Textus Receptus Bibles
Geneva Bible 1560/1599
|Then wrought Bezaleel, and Aholiab, and all cunning men, to whome the Lord gaue wisedome, and vnderstanding, to knowe howe to worke all maner worke for the seruice of the Sanctuarie, according to all that the Lord had commanded.
|For Moses had called Bezaleel, and Aholiab, and all the wise hearted men, in whose heartes the Lord had giuen wisedome, euen as many as their hearts encouraged to come vnto that worke to worke it.
|And they receiued of Moses all the offering which the children of Israel had brought for the worke of the seruice of the Sanctuary, to make it: also they brought still vnto him free giftes euery morning.
|So all the wise men, that wrought all the holy worke, came euery man from his worke which they wrought,
|And spake to Moses, saying, The people bring too much, and more then ynough for the vse of the worke, which the Lord hath commanded to be made.
|Then Moses gaue a commandement, and they caused it to be proclaymed throughout the hoste, saying, Let neither man nor woman prepare any more worke for the oblation of the Sanctuarie. So the people were stayed from offring.
|For the stuffe they had, was sufficient for all the worke to make it, and too much.
|All the cunning men therefore among the workemen, made for the Tabernacle ten curtaines of fine twined linnen, and of blewe silke, and purple, and skarlet: Cherubims of broydred worke made they vpon them.
|The length of one curtaine was twentie and eight cubits, and the breadth of one curtaine foure cubites: and the curtaines were all of one cise.
|And he coupled fiue curtaines together, and other fiue coupled he together.
|And he made strings of blewe silke by the edge of one curtaine, in the seluedge of the coupling: likewise he made on the side of the other curtaine in the seluedge in the second coupling.
|Fiftie strings made he in the one curtaine, and fiftie strings made he in the edge of the other curtaine, which was in the second coupling: the strings were set one against another.
|After, he made fiftie taches of golde, and coupled the curtaines one to another with the taches: so was it one Tabernacle.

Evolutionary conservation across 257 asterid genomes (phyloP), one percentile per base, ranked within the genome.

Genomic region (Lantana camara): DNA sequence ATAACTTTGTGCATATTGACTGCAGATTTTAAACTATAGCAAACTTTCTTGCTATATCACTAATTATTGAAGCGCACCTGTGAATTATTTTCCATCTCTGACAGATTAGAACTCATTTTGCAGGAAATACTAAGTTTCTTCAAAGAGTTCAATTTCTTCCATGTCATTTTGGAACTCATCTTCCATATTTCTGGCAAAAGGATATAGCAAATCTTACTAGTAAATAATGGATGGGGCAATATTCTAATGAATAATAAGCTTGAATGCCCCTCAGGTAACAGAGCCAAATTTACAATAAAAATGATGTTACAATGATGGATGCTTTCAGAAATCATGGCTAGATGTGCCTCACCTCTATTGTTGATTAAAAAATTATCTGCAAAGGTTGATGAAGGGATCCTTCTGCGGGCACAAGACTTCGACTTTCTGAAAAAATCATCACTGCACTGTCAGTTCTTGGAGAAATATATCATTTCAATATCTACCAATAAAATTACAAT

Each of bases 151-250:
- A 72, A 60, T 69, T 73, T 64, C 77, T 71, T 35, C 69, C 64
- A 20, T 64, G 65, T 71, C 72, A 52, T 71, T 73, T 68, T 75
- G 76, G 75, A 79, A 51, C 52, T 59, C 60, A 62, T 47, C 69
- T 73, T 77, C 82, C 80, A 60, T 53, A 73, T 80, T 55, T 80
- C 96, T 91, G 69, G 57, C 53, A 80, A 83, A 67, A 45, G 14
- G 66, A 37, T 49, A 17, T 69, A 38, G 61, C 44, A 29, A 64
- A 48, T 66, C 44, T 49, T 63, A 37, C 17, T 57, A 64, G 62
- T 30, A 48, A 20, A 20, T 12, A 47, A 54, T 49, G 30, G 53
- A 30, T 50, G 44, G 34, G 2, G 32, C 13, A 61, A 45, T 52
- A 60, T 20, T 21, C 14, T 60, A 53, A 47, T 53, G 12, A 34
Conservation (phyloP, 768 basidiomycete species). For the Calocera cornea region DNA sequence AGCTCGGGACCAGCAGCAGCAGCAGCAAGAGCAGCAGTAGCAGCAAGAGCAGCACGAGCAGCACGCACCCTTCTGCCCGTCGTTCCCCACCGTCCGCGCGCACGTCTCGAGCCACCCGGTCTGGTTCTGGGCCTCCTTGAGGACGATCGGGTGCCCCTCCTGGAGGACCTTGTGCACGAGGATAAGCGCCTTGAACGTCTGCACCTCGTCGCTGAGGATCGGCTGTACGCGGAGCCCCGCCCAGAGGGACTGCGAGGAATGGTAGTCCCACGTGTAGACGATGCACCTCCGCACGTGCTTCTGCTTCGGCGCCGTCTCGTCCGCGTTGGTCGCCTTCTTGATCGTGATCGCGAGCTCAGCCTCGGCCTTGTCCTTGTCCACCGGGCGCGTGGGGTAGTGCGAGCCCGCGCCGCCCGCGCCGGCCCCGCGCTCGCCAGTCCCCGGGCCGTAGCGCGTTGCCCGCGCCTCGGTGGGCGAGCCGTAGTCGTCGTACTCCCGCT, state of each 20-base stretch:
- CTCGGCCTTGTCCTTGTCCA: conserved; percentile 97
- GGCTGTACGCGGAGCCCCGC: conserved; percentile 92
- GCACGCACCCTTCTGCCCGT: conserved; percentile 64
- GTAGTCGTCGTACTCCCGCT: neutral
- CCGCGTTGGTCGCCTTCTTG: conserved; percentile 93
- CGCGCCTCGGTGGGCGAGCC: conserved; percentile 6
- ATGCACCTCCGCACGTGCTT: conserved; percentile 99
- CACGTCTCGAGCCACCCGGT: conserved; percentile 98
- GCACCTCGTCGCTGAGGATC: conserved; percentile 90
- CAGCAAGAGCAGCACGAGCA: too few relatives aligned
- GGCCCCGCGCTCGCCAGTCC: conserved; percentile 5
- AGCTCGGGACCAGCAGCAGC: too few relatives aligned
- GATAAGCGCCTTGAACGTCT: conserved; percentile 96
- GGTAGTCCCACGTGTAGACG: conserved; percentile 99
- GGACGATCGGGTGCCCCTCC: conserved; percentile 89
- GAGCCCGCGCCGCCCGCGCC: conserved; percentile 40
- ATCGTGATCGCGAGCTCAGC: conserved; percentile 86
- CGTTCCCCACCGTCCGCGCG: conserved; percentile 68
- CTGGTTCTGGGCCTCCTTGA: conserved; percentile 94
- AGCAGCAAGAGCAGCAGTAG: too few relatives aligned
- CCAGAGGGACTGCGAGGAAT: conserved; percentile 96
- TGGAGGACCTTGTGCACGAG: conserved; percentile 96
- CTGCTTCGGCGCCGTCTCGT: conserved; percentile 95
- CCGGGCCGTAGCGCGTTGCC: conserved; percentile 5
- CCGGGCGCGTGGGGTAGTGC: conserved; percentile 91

|Also he made curtaines of goates heare for the couering vpon the Tabernacle: he made them to the nomber of eleuen curtaines.
|The length of one curtaine had thirtie cubites, and the bredth of one curtaine foure cubites: the eleuen curtaines were of one cise.
|And hee coupled fiue curtaines by themselues, and sixe curtaines by themselues:
|Also he made fiftie strings vpon the edge of one curtaine in the seluedge in the coupling, and fiftie strings made hee vpon the edge of the other curtaine in the second coupling.
|He made also fiftie taches of brasse to couple the couering that it might be one.
|And he made a couering vpon the pauilion of rams skinnes dyed red, and a couering of badgers skinnes aboue.
|Likewise he made the boards for the Tabernacle, of Shittim wood to stand vp.
|The length of a board was ten cubites, and the bredth of one board was a cubite, and an halfe.
|One board had two tenons, set in order as the feete of a ladder, one against another: thus made he for all the boardes of the Tabernacle.
|So he made twentie boardes for the South side of the Tabernacle, euen full South.
|And fourtie sockets of siluer made he vnder the twentie boardes, two sockets vnder one board for his two tenons, and two sockets vnder another board for his two tenons.
|Also for the other side of the Tabernacle toward the North, he made twentie boards,